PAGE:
Little Pictures That Make Big Statements

What puts the extra in extraordinary? How does one man, with one voice, make a statement that could possibly change the world?


Efficacy is the ability to produce an intended result. A common colloquial form of efficacy is political efficacy, the belief that one’s mere, single vote can make a big change for his or her community, state, or even nation. So, how do YOU feel about YOUR efficacy?

Not so hot, huh? Or maybe you’re super confident! I don’t know I can’t say, I’m just another 18-year old girl click-clacking away on her keyboard. But then again, even if you have self-esteem that towers over the scrapers of Dubai, what would you comment on others’ efficacy?

Changing something about your life, your community, or even a acquaintance’s belief is no easy task. Do New Years’ Resolutions work the entire year? Are televangelists usually successful? What about petitioning for that new park in town? What, exactly, is preventing us from achieving our maximum potential in which we can actually execute a plan into action?

I wonder if efficacy increases in proportion to efficiency. It’s no shame that today, we are way, way, way better off than our ancestors only a century ago. Technology. Media. Liberalistic views on society today. Shouldn’t efficiency improve our efficacy? We have job seeking websites to shield our face from potential employers. We have Facebook groups and pages to quickly gather attention, support, and followers. We have Google Hang Out to collaborate, brain storm, and innovate. Heck, UPS comes earlier than ever at this day and age! So why is America shrinking in efficacy? Why do we have such low self confidence in our abilities to create and make our dreams? Here’s a wack story:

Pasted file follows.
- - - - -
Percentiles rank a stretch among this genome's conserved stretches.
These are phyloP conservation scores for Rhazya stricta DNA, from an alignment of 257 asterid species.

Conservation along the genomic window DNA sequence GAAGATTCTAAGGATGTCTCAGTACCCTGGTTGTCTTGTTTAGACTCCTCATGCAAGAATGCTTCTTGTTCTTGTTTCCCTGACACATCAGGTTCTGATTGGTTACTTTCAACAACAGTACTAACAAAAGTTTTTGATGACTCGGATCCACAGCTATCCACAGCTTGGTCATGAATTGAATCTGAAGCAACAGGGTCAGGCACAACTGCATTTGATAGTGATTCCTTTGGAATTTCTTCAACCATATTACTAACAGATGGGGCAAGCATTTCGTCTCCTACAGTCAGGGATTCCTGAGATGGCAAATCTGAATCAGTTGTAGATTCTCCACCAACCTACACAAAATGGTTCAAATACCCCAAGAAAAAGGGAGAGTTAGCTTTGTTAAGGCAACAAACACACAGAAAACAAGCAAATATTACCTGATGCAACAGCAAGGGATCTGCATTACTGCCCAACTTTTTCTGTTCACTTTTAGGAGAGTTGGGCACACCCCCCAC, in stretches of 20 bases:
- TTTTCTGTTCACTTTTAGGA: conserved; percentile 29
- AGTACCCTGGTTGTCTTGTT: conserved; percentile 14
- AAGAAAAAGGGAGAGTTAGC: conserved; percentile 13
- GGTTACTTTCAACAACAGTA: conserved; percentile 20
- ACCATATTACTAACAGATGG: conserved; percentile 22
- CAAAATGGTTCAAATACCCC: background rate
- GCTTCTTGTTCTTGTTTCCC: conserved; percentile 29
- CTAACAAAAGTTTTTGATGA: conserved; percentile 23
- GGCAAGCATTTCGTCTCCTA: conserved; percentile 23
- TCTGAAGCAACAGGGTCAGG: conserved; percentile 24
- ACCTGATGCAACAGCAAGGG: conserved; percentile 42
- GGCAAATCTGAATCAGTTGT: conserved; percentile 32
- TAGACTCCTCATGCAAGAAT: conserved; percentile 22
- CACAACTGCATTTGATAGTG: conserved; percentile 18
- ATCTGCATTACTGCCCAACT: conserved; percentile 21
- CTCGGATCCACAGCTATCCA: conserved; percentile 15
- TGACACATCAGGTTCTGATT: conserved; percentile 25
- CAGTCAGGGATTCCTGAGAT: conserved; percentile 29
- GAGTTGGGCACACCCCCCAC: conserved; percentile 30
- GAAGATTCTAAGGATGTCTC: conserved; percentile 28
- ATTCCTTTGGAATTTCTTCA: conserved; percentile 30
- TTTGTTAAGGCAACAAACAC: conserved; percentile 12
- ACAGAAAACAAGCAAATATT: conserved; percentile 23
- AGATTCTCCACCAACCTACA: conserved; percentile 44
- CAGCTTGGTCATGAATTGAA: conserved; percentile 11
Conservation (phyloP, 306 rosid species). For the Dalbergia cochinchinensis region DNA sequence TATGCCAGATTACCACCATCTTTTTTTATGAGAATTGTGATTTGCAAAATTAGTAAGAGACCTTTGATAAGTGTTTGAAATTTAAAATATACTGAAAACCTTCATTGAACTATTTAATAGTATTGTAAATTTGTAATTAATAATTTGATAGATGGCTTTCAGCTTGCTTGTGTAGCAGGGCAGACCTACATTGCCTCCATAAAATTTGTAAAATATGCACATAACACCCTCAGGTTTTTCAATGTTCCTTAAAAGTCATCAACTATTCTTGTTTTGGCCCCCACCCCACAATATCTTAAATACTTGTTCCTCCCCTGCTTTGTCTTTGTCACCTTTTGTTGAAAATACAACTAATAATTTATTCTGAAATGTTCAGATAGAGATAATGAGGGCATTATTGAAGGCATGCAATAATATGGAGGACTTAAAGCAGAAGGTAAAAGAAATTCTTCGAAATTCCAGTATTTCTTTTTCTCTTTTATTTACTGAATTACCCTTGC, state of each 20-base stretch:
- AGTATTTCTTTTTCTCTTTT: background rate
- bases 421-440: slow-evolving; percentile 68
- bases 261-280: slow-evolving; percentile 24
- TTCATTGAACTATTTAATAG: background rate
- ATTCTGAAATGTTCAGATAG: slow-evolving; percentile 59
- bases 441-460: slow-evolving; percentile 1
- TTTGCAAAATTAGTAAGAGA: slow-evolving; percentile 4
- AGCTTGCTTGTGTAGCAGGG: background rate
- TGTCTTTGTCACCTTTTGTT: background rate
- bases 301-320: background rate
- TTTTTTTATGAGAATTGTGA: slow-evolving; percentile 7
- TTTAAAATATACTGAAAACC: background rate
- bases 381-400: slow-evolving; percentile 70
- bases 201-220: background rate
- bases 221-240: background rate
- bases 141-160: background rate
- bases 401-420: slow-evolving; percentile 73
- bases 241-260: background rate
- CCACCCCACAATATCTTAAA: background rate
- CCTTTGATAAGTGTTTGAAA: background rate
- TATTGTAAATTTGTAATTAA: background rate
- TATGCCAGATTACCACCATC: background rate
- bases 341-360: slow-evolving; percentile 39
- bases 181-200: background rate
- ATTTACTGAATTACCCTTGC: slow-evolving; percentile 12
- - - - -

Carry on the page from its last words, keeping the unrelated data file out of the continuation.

I have actually seen high efficiency decrease efficacy. Although we see shared stories of amazing women and men fighting for a cause or creating something extraordinary on our Facebook newsfeed, we become to involved in everything that revolves around the status quo and we ending up not even doing anything. Too many people are trying to discover extraordinary acts and talking about them rather than committing to one by themselves. I’m sure there’s still many, but I still feel that people are discouraged to make a difference because of the bystander effect: they’re hoping someone else is going to do it, or someone else already has. And with the technology, it’s easy to see that doing the same thing or helping the same cause will not elevate one to the same fame or kind of celebrity status. So how do you see your efficacy? Is it helped or hindered by the amount of social media today?

Jamie Jones is an illustrator from London who creates clean cut art with a cause. Although they present themselves with an air of simplicity, they carry great statements about today’s society. Feel free to check him out at

Always use art with respect to the artist.